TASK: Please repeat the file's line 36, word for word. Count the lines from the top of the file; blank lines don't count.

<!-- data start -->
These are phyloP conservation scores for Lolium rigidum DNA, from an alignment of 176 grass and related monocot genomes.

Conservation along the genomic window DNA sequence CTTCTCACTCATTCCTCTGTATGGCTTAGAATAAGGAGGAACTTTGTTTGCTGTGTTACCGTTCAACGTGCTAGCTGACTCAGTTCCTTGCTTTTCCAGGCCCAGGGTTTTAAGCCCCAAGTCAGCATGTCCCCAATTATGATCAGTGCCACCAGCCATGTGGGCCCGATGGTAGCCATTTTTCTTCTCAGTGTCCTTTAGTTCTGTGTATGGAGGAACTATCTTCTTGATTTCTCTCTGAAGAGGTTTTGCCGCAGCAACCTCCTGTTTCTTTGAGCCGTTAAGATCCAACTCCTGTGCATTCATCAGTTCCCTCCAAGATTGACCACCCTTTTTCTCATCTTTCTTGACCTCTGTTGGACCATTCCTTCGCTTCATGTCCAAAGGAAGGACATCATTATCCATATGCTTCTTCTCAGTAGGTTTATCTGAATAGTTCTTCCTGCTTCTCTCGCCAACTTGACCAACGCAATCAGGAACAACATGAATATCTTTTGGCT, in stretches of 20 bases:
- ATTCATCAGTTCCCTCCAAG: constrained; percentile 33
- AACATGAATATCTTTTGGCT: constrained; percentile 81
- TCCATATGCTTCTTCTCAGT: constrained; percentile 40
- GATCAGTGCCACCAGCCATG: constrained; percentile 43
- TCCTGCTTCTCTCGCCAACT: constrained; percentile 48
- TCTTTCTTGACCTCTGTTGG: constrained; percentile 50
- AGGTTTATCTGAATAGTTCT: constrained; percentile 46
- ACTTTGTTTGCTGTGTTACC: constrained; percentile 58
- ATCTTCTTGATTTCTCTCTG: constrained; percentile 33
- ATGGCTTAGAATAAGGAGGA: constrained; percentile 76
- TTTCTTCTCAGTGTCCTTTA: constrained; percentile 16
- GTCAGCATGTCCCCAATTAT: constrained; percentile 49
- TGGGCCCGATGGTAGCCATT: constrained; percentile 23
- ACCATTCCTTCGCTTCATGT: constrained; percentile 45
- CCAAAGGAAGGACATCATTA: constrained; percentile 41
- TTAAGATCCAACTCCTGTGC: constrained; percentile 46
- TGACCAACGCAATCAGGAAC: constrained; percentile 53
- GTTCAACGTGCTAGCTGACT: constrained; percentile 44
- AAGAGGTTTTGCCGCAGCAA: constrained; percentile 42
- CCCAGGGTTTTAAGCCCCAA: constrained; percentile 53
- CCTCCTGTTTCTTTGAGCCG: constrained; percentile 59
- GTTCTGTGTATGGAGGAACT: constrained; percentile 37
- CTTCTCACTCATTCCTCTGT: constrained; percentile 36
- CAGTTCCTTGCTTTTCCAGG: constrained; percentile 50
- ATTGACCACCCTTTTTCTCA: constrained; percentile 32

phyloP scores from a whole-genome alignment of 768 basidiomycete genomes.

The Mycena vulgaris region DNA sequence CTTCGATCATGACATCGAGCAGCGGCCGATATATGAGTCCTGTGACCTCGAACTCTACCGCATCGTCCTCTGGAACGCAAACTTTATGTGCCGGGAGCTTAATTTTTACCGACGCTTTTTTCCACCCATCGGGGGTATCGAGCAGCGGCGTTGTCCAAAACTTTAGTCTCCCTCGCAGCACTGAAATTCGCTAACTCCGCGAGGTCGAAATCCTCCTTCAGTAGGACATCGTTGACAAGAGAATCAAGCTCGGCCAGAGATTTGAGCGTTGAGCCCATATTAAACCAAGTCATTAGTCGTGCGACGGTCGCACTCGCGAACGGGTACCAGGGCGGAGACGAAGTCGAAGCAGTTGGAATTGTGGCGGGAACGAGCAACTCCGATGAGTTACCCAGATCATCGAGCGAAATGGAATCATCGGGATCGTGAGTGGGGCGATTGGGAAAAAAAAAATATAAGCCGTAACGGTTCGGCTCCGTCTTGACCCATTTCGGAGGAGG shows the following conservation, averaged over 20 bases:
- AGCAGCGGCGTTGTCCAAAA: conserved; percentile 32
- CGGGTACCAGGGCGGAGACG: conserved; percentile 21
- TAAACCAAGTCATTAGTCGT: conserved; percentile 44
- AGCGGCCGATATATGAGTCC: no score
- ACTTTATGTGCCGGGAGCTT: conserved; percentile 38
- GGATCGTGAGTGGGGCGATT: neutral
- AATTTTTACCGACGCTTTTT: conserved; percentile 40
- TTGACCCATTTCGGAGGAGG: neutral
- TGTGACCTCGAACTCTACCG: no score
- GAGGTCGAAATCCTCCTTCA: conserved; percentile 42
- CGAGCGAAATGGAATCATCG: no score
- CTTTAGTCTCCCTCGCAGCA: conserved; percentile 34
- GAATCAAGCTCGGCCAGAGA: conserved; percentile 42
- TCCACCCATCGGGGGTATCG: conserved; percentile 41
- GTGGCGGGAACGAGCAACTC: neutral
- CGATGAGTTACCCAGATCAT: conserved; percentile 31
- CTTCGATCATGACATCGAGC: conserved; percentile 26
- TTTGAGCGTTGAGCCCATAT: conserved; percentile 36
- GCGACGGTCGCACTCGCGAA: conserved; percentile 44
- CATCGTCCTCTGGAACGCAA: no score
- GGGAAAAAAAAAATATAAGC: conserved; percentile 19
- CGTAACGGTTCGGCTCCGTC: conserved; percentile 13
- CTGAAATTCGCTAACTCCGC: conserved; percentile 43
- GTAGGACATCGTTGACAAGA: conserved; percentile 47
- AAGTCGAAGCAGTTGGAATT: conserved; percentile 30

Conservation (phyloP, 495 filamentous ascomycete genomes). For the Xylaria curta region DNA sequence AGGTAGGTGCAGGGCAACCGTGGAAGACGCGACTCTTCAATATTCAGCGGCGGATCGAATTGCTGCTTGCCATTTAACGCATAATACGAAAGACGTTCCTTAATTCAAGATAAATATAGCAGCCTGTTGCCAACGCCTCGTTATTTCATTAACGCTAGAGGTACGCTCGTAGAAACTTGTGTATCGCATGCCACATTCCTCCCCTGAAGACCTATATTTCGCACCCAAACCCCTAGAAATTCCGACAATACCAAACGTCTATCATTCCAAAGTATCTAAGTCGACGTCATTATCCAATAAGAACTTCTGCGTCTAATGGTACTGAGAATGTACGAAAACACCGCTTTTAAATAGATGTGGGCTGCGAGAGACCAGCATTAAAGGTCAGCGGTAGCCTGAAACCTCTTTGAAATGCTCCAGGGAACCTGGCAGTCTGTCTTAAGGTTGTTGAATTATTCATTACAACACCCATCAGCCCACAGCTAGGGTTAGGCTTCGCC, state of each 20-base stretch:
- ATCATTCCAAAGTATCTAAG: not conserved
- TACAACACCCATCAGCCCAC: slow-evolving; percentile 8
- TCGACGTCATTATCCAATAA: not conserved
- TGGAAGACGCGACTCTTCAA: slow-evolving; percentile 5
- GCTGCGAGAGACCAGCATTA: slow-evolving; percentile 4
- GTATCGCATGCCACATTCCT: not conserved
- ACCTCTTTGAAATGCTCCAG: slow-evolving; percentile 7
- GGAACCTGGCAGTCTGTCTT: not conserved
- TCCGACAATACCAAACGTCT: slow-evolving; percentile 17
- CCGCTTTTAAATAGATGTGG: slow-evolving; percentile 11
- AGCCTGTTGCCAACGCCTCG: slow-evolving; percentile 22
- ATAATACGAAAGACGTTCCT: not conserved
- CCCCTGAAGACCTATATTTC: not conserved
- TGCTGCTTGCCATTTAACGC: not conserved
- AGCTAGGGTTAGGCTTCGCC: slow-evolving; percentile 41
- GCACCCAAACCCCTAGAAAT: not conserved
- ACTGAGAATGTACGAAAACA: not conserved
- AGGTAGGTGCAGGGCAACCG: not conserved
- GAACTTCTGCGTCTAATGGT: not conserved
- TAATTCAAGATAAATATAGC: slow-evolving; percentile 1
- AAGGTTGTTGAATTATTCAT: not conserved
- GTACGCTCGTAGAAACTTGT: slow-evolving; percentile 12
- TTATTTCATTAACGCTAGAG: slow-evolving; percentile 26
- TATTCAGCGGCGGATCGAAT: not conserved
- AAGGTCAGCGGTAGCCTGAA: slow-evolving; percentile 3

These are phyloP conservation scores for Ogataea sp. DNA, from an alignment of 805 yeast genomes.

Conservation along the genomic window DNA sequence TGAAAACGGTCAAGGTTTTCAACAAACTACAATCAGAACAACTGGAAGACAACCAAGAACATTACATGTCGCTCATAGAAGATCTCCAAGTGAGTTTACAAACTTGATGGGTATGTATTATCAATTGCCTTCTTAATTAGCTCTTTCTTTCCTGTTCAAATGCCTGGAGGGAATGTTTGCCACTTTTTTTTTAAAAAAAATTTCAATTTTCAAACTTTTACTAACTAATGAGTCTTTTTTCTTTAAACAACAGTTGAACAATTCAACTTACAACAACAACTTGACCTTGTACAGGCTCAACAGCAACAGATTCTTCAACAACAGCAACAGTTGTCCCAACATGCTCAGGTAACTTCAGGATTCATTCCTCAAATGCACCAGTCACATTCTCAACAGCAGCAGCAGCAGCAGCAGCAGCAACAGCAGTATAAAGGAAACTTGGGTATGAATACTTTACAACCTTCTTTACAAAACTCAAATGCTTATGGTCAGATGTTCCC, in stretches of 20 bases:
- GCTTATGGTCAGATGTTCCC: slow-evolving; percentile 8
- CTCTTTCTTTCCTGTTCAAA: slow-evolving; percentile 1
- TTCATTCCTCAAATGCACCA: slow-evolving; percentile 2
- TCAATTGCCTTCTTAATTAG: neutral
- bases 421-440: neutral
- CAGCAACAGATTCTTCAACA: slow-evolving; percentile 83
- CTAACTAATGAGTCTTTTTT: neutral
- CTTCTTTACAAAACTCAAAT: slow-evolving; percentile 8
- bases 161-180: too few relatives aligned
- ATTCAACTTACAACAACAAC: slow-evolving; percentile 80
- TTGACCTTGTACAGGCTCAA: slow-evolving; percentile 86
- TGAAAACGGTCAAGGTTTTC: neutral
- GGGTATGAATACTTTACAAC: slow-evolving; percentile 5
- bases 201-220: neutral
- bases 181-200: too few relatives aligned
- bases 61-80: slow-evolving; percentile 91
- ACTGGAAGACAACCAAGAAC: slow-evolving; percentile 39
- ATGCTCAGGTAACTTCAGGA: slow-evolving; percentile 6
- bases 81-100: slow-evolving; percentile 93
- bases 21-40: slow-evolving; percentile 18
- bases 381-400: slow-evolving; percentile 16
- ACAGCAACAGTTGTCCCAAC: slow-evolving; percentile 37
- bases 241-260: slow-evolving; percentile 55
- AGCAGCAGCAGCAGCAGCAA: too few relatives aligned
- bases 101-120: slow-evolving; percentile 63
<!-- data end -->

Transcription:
- AATTTTTACCGACGCTTTTT: conserved; percentile 40